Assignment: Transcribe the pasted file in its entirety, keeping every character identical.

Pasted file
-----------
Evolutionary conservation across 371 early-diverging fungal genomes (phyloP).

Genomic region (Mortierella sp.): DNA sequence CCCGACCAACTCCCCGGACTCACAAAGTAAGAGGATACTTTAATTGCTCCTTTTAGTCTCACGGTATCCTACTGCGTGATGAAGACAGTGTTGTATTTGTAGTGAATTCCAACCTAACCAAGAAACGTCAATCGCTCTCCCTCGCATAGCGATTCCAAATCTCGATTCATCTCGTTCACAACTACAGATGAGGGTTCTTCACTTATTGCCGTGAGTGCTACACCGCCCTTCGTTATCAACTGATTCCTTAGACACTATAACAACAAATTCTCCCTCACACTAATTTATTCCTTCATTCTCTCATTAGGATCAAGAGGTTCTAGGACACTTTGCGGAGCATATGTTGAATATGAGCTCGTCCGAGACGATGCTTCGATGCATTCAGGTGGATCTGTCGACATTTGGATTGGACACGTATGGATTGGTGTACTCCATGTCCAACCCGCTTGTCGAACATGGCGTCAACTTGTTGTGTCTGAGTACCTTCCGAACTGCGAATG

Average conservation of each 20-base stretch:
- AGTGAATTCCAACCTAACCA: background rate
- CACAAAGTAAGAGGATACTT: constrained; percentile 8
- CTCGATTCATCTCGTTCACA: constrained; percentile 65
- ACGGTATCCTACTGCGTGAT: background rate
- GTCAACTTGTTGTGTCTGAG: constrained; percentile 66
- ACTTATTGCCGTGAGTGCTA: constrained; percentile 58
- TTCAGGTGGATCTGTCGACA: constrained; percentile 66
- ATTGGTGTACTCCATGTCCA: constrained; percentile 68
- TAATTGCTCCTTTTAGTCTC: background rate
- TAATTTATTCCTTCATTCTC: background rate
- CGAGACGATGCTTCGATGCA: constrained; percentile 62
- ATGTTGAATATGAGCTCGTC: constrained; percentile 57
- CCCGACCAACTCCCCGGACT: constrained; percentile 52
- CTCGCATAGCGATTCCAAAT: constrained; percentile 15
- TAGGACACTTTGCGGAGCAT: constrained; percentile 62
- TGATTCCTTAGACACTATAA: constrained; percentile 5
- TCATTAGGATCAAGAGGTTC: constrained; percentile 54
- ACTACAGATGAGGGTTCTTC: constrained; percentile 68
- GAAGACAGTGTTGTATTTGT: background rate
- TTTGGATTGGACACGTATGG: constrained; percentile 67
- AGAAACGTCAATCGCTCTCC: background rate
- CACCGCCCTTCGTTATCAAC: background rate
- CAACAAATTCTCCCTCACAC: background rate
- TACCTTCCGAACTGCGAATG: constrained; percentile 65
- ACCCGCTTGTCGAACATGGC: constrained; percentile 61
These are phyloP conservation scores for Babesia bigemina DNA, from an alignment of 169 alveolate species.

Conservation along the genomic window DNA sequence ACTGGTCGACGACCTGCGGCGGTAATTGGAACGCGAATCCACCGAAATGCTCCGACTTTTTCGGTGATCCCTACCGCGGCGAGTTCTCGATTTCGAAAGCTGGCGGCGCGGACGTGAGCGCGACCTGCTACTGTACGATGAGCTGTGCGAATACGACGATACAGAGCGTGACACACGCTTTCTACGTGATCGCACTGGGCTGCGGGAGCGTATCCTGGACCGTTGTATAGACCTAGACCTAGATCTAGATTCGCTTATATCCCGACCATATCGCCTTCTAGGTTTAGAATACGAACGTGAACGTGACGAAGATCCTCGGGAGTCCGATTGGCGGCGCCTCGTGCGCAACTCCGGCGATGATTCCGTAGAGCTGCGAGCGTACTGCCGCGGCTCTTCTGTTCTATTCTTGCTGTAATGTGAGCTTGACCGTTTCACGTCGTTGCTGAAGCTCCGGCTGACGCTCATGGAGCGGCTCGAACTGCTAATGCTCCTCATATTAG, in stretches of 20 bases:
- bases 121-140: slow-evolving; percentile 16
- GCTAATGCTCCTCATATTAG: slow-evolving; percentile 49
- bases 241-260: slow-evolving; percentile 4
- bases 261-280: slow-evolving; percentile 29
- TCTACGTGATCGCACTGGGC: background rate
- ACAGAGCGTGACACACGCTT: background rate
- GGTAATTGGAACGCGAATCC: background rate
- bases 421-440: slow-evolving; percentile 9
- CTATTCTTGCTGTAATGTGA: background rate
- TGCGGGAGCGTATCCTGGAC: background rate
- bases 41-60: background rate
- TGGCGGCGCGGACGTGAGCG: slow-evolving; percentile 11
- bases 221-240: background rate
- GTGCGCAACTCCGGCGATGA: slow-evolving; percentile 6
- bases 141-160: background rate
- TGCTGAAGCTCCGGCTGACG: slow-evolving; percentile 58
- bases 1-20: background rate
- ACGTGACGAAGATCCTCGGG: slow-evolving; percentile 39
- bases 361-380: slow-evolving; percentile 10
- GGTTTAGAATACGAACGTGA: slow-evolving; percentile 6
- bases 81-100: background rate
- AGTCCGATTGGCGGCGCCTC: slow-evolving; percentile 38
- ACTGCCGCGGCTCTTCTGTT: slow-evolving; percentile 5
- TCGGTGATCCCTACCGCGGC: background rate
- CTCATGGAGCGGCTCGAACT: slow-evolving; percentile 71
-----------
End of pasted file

Evolutionary conservation across 371 early-diverging fungal genomes (phyloP).

Genomic region (Mortierella sp.): DNA sequence CCCGACCAACTCCCCGGACTCACAAAGTAAGAGGATACTTTAATTGCTCCTTTTAGTCTCACGGTATCCTACTGCGTGATGAAGACAGTGTTGTATTTGTAGTGAATTCCAACCTAACCAAGAAACGTCAATCGCTCTCCCTCGCATAGCGATTCCAAATCTCGATTCATCTCGTTCACAACTACAGATGAGGGTTCTTCACTTATTGCCGTGAGTGCTACACCGCCCTTCGTTATCAACTGATTCCTTAGACACTATAACAACAAATTCTCCCTCACACTAATTTATTCCTTCATTCTCTCATTAGGATCAAGAGGTTCTAGGACACTTTGCGGAGCATATGTTGAATATGAGCTCGTCCGAGACGATGCTTCGATGCATTCAGGTGGATCTGTCGACATTTGGATTGGACACGTATGGATTGGTGTACTCCATGTCCAACCCGCTTGTCGAACATGGCGTCAACTTGTTGTGTCTGAGTACCTTCCGAACTGCGAATG

Average conservation of each 20-base stretch:
- AGTGAATTCCAACCTAACCA: background rate
- CACAAAGTAAGAGGATACTT: constrained; percentile 8
- CTCGATTCATCTCGTTCACA: constrained; percentile 65
- ACGGTATCCTACTGCGTGAT: background rate
- GTCAACTTGTTGTGTCTGAG: constrained; percentile 66
- ACTTATTGCCGTGAGTGCTA: constrained; percentile 58
- TTCAGGTGGATCTGTCGACA: constrained; percentile 66
- ATTGGTGTACTCCATGTCCA: constrained; percentile 68
- TAATTGCTCCTTTTAGTCTC: background rate
- TAATTTATTCCTTCATTCTC: background rate
- CGAGACGATGCTTCGATGCA: constrained; percentile 62
- ATGTTGAATATGAGCTCGTC: constrained; percentile 57
- CCCGACCAACTCCCCGGACT: constrained; percentile 52
- CTCGCATAGCGATTCCAAAT: constrained; percentile 15
- TAGGACACTTTGCGGAGCAT: constrained; percentile 62
- TGATTCCTTAGACACTATAA: constrained; percentile 5
- TCATTAGGATCAAGAGGTTC: constrained; percentile 54
- ACTACAGATGAGGGTTCTTC: constrained; percentile 68
- GAAGACAGTGTTGTATTTGT: background rate
- TTTGGATTGGACACGTATGG: constrained; percentile 67
- AGAAACGTCAATCGCTCTCC: background rate
- CACCGCCCTTCGTTATCAAC: background rate
- CAACAAATTCTCCCTCACAC: background rate
- TACCTTCCGAACTGCGAATG: constrained; percentile 65
- ACCCGCTTGTCGAACATGGC: constrained; percentile 61
These are phyloP conservation scores for Babesia bigemina DNA, from an alignment of 169 alveolate species.

Conservation along the genomic window DNA sequence ACTGGTCGACGACCTGCGGCGGTAATTGGAACGCGAATCCACCGAAATGCTCCGACTTTTTCGGTGATCCCTACCGCGGCGAGTTCTCGATTTCGAAAGCTGGCGGCGCGGACGTGAGCGCGACCTGCTACTGTACGATGAGCTGTGCGAATACGACGATACAGAGCGTGACACACGCTTTCTACGTGATCGCACTGGGCTGCGGGAGCGTATCCTGGACCGTTGTATAGACCTAGACCTAGATCTAGATTCGCTTATATCCCGACCATATCGCCTTCTAGGTTTAGAATACGAACGTGAACGTGACGAAGATCCTCGGGAGTCCGATTGGCGGCGCCTCGTGCGCAACTCCGGCGATGATTCCGTAGAGCTGCGAGCGTACTGCCGCGGCTCTTCTGTTCTATTCTTGCTGTAATGTGAGCTTGACCGTTTCACGTCGTTGCTGAAGCTCCGGCTGACGCTCATGGAGCGGCTCGAACTGCTAATGCTCCTCATATTAG, in stretches of 20 bases:
- bases 121-140: slow-evolving; percentile 16
- GCTAATGCTCCTCATATTAG: slow-evolving; percentile 49
- bases 241-260: slow-evolving; percentile 4
- bases 261-280: slow-evolving; percentile 29
- TCTACGTGATCGCACTGGGC: background rate
- ACAGAGCGTGACACACGCTT: background rate
- GGTAATTGGAACGCGAATCC: background rate
- bases 421-440: slow-evolving; percentile 9
- CTATTCTTGCTGTAATGTGA: background rate
- TGCGGGAGCGTATCCTGGAC: background rate
- bases 41-60: background rate
- TGGCGGCGCGGACGTGAGCG: slow-evolving; percentile 11
- bases 221-240: background rate
- GTGCGCAACTCCGGCGATGA: slow-evolving; percentile 6
- bases 141-160: background rate
- TGCTGAAGCTCCGGCTGACG: slow-evolving; percentile 58
- bases 1-20: background rate
- ACGTGACGAAGATCCTCGGG: slow-evolving; percentile 39
- bases 361-380: slow-evolving; percentile 10
- GGTTTAGAATACGAACGTGA: slow-evolving; percentile 6
- bases 81-100: background rate
- AGTCCGATTGGCGGCGCCTC: slow-evolving; percentile 38
- ACTGCCGCGGCTCTTCTGTT: slow-evolving; percentile 5
- TCGGTGATCCCTACCGCGGC: background rate
- CTCATGGAGCGGCTCGAACT: slow-evolving; percentile 71